If you are here, it means that you have already read Part 1 (If you haven’t, find the link here), and you now know that being a Single Parent involves a lot of heavy lifting and not just the physical kind.
But, since I wasn’t done with the things no one tells you about Single Parenting, I’ve compiled a list of a few more tacit things that are the norm during Single Parenting.
Dating for a Single Parent is such a volatile topic, that there is a whole other article on it waiting in the wings already. Be assured that friends and well-meaning family will try to hook you up on dates with prospective rishtas as soon as they get the chance, but as Single Parents, we know that dating is just another chore on the list for us.
Having just found a new perspective on life and ourselves, Single Parents are terrified of losing the grip that we have hard-attained on our lives and would instead remain single, than needlessly take on more stress by re-entering the dating game. Plus, introducing the topic of dating or new partners to the children is a real challenge too.
My son, for example, is very wary and looks at me with suspicious eyes when I talk to a man, even if it is just a friend or a stranger asking for directions. So I am well aware that should I choose to date or bring a man home, he truly has to be of god-like qualities, not only to be able to fit into a Single Parent home but mostly to be able to win over my son.
Says Alissa, a freshly minted Single Parent to a six-month-old, “Dating is impossible even with a nanny! Between expressing milk, working full time, and being a mother, who has the time and energy to be elsewhere. Plus, I no longer have anything in common with ‘regular people’ anymore… Maybe later’, she adds, ruefully.
Ruth, a Single Parent of ten years to an eight-year-old boy, holds a different perspective, “My ex-husband left us a decade ago. My son was a wee baby at the time, and soon after, I began work. I met lots of people, initially just for sex, but then I met a man who I truly fell in love with. My son was only five at the time, so I had to ease him into the idea of having a man around, and now they get along well. Waiting for the right man, who will put in the time with the kid, is key”.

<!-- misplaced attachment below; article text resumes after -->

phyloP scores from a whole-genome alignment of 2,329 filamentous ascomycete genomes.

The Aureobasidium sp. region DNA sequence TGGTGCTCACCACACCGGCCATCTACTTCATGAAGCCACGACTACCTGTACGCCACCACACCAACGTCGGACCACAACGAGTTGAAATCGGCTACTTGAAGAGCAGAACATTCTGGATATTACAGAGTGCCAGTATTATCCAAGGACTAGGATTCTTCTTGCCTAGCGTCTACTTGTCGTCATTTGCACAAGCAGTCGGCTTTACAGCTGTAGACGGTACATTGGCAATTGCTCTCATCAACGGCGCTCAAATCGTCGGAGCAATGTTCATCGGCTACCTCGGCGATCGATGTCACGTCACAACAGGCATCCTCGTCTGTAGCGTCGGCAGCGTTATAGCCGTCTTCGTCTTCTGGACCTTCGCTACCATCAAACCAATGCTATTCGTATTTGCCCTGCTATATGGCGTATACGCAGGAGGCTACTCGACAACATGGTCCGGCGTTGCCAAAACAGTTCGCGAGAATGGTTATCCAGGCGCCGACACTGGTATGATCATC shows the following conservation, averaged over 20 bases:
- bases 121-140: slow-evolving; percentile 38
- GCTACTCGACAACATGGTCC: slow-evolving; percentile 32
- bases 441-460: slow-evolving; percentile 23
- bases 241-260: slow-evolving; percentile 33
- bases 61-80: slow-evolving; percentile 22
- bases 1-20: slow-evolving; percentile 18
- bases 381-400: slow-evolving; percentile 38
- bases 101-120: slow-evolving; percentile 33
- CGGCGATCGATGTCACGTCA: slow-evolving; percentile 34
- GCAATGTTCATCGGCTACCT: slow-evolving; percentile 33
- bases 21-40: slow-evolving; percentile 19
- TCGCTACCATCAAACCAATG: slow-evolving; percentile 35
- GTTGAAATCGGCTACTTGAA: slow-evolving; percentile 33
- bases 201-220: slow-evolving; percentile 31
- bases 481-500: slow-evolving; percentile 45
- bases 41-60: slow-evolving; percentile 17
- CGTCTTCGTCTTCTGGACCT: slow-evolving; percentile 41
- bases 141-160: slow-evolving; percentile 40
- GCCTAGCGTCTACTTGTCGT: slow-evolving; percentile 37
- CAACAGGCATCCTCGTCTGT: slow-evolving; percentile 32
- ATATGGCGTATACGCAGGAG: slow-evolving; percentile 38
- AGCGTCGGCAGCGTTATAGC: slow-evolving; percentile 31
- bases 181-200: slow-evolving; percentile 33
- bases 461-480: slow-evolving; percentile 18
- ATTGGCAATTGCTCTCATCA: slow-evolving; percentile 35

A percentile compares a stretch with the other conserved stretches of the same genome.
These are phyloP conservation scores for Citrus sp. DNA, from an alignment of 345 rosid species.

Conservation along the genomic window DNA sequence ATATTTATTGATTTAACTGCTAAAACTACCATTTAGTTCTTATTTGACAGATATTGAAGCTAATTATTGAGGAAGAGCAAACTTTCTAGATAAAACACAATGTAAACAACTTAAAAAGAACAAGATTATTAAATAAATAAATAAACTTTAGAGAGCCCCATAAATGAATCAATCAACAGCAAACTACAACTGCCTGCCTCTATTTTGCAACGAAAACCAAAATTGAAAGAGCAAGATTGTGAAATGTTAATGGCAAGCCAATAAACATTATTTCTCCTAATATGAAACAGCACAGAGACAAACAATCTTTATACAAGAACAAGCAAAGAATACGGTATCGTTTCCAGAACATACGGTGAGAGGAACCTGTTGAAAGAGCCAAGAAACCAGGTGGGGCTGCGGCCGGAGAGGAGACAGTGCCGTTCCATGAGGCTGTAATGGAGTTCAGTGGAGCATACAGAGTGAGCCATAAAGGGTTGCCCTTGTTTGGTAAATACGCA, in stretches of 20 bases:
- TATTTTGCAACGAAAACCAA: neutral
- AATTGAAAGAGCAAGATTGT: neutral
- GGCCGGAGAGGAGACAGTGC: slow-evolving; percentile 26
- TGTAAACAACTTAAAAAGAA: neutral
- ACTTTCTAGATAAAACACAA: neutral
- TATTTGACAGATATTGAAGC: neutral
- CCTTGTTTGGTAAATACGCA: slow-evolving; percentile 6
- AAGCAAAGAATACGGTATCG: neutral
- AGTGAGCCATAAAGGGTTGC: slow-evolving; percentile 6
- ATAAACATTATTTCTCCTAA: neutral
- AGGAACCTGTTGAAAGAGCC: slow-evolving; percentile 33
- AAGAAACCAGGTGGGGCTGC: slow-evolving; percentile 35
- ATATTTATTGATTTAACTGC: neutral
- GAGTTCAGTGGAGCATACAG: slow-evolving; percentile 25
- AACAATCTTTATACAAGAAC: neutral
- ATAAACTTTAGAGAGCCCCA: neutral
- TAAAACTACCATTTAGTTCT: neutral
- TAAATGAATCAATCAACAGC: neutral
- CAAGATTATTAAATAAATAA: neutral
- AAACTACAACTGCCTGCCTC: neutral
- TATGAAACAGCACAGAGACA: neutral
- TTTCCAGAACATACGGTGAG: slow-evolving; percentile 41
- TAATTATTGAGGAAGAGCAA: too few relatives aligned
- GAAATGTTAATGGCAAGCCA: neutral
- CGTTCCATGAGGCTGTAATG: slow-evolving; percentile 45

The start of the journey into Single parenting is often bumpy and fraught with long nights, lost tempers, depression, and sometimes even suicidal thoughts. But with some amount of bumping into rough corners and edges, most Single Parents soon begin to understand that they hold the full power to mold this in a way that suits their sanity.
Personally, it took me a full year to get the hang of, but now I am aware that, ultimately I decide, what chore to prioritize, which to dismiss, and, most importantly, when to stop. And, I also schedule and make lists like a boss. It comes to me like second nature, but if you’d told me this, last year, I would have cried from disbelief and exhaustion.
In this, I was inspired by Maye Musk, the world-famous Single Mother, supermodel, and more popularly known as the mother of Elon Musk. She said in an interview that the only reason she was able to work and earn a living as a young Single Mother was because she empowered her children with independence and age-appropriate chores early on, and this, in turn, empowered her.
This sage advice saved my life, for sure.
And, sure enough, with enough time and practice, my son and I, working on the dictum by Lady Musk, work well together, in almost perfect tandem, and have now become the A team that we need 24/7. Let me be honest, it’s not perfect, and we still have lousy mood swings, burnt meals, forgotten commitments, and temper tantrums, but we have learned to trust and forgive each other and come back from it, stronger than ever.
Says Noor, a Single Parent to two boys, “Make daily chores and responsibilities a priority, compliment them, and remind them if they forget, and in the long run, this will make them more independent. A Single Parent has to understand that instead of mollycoddling and overprotecting, the opposite is what the child needs”.
Sure, there are days when you feel as guilty as O.J, for putting your child in a situation arising from your failings at marriage, and you sometimes even feel tempted to go back to your ex. Sometimes, you self harm, because it’s the only thing that makes you feel better, and you indulge in unhealthy habits, all to distract yourself from the guilt of it all.